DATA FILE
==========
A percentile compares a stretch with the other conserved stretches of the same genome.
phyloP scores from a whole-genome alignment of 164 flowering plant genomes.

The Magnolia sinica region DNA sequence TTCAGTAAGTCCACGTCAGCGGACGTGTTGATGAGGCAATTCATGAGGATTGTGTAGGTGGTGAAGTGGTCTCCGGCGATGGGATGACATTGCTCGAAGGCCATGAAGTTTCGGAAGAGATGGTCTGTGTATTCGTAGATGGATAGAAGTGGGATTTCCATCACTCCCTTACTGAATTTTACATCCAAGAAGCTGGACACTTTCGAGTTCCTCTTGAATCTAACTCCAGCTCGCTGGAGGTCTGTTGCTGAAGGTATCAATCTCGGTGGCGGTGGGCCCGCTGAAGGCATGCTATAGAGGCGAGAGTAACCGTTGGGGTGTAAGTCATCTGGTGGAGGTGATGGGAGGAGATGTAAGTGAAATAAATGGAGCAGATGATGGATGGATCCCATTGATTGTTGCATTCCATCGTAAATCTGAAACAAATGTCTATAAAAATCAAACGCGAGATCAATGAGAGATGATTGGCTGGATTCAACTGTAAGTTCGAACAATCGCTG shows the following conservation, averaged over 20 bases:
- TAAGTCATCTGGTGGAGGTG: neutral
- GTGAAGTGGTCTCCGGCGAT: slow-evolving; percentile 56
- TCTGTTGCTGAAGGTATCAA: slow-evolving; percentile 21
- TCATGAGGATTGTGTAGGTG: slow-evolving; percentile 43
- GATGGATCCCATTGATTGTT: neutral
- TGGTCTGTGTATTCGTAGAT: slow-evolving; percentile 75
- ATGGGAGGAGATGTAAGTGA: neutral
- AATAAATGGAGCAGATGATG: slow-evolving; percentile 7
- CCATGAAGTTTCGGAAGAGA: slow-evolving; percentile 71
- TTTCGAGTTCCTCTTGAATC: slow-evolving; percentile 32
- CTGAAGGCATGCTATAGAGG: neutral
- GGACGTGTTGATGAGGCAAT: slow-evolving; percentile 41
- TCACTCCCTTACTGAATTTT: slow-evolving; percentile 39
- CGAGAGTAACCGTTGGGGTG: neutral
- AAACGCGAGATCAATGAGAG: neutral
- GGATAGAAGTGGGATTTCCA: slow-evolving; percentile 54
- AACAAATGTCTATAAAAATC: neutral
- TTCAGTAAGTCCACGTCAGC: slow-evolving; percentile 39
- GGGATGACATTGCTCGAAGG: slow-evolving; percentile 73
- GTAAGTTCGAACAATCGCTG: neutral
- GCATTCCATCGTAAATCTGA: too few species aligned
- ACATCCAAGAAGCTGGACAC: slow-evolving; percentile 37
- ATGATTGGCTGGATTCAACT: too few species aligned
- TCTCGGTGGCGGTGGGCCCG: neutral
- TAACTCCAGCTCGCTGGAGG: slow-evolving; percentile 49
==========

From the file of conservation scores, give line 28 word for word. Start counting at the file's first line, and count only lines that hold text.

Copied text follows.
- TAACTCCAGCTCGCTGGAGG: slow-evolving; percentile 49